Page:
85th AMS Annual Meeting

Thursday, 13 January 2005
Deriving a Global Surface Albedo Map from Geostationary Observations
A Lattanzio, Makalu Media, Darmstadt, Germany; and Y. M. Govaerts and J. Schmetz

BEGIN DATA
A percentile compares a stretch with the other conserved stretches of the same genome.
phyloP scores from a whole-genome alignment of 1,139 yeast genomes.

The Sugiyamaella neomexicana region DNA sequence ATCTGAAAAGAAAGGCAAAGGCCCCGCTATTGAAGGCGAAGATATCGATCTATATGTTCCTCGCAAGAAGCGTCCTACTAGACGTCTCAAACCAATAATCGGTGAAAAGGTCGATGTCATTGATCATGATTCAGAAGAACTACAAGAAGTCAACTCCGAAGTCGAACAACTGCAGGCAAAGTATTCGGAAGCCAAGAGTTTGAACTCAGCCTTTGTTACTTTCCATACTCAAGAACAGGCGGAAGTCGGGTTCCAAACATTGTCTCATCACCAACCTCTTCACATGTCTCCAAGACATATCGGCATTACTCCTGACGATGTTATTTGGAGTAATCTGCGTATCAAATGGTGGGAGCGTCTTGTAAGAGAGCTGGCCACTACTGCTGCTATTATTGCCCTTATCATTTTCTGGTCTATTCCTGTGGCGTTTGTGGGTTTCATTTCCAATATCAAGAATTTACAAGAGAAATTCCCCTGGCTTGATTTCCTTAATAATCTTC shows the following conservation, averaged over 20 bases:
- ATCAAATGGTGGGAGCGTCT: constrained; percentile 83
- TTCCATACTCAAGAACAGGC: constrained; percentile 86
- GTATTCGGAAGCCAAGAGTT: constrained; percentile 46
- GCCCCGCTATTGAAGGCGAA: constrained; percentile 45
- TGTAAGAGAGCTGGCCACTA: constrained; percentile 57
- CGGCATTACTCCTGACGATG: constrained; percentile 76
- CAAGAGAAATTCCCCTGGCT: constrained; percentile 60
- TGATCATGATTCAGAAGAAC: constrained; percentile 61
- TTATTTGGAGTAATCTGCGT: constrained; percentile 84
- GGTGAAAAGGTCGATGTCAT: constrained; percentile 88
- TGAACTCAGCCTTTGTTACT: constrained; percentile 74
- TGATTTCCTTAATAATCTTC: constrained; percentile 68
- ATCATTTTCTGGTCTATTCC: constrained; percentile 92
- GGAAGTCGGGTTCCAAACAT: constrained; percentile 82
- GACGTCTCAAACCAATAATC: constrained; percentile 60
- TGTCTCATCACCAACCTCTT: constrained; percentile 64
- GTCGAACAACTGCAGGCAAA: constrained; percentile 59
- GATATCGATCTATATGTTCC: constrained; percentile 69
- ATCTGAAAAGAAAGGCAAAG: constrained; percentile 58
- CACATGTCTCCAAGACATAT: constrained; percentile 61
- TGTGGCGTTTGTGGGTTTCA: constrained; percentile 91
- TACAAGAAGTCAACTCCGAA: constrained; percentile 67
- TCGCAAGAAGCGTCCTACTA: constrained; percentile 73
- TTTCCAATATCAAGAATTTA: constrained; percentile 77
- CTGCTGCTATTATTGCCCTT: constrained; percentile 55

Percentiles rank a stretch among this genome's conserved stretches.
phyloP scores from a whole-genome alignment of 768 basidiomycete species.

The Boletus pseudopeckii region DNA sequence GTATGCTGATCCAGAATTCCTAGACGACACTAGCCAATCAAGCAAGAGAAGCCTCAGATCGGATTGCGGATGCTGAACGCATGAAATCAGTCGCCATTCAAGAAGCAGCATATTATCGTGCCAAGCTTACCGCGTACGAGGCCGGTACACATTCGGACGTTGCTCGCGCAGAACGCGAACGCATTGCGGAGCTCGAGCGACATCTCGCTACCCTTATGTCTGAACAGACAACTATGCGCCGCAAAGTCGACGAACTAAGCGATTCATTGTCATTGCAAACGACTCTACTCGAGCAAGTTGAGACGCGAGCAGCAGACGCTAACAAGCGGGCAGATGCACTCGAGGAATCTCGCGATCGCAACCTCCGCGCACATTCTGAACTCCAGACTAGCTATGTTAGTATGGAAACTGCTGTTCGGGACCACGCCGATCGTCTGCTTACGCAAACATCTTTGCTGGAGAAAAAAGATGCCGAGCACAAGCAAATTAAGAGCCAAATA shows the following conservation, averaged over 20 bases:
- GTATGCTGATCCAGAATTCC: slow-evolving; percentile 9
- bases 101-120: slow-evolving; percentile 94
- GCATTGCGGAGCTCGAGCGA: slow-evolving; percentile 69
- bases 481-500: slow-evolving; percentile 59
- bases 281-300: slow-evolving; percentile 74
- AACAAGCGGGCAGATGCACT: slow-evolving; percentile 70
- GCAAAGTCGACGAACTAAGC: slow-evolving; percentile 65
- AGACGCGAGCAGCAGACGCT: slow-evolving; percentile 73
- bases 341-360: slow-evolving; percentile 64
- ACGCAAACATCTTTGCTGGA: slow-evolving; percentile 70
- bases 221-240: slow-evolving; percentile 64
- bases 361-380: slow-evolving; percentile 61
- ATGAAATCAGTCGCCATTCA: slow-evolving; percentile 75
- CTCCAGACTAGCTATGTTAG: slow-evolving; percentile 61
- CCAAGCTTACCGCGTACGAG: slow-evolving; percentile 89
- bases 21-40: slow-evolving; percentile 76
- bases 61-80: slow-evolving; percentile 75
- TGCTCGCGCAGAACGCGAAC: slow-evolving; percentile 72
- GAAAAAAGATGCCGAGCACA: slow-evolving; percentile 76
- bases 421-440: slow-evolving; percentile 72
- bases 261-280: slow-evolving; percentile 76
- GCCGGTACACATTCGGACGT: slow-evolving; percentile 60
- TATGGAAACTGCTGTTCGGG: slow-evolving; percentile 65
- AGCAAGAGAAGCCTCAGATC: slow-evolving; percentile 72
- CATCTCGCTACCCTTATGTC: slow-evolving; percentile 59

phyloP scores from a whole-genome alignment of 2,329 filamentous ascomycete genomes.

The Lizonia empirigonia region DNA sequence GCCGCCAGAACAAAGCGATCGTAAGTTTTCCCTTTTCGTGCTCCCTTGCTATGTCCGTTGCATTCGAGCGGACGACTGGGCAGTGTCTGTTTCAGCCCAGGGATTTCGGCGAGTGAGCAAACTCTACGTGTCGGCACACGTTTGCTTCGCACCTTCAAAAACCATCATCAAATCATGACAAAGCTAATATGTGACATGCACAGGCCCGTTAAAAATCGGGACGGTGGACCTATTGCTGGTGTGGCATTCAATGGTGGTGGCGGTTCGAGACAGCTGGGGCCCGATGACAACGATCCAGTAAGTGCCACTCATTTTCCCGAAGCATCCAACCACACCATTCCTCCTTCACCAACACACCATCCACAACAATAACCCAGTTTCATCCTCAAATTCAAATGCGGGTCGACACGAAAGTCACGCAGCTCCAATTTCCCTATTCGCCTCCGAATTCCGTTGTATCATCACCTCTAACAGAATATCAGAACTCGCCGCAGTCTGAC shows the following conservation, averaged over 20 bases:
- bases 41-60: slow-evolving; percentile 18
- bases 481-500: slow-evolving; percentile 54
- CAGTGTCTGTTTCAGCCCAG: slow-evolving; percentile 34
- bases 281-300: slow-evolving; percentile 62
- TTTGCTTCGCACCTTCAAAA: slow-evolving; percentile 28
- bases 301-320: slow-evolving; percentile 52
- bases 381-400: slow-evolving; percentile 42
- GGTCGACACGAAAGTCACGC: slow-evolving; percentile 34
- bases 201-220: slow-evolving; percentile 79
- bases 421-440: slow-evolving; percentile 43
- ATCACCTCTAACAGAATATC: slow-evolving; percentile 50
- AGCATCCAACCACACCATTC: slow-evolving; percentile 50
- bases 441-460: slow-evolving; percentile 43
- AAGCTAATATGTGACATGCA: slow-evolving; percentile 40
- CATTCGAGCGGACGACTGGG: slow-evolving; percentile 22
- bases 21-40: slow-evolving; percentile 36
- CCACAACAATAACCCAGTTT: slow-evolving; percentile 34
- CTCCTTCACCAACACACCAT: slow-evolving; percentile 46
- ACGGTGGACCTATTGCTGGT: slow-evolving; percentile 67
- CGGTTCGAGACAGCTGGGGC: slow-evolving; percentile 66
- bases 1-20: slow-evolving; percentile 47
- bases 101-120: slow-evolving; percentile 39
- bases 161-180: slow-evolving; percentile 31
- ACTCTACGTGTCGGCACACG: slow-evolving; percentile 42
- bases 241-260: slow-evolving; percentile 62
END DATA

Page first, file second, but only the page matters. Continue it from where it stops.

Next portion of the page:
Monitoring and understanding climate changes of the Earth require the generation of long-term and consistent global data set from observation. In this context, geostationary satellite observations could play a significant role thanks to the long duration of the missions and the corresponding archives, often covering more than two decades. In particular, their frequent cycle of acquisition can be used to document the anisotropy of the surface and therefore surface albedo. Recently, Pinty et al. proposed a new method to characterise simultaneously surface anisotropy and atmospheric scattering properties, explicitly accounting for the radiative coupling between these two systems. The approach relies on a daily accumulation of geostationary observations acquired at different illumination conditions to document the angular effects. This method has already been successfully applied to derive systematically surface albedo from Meteosat-5 and 7 spacecraft, located respectively over the 63 degrees East and 0 degree positions. Such algorithm is currently being applied for the processing of GOES and GMS data. The processing of these observations for the generation of a consistent albedo product raises however challenging problems related to different spectral, temporal or spatial resolution. The analysis of the overlap areas between two adjacent spacecraft offers a unique opportunity to evaluate the consistency among products. An analysis of the Meteosat-5 and 7 overlapping area shows that these products agree within a relative error of about 6%, demonstrating thereby the robustness of the proposed approach to account for surface anisotropy. Similar analyses are ongoing for GOES and GMS-derived surface albedo. Hence, geostationary satellite observations acquired at a high temporal resolution of one hour or less open new avenues to document scattering processes in the aerosol-loaded atmosphere and at the surface. Although these observations are limited to one single large VIS band, the daily angular sampling permits to derive consistent albedo maps.

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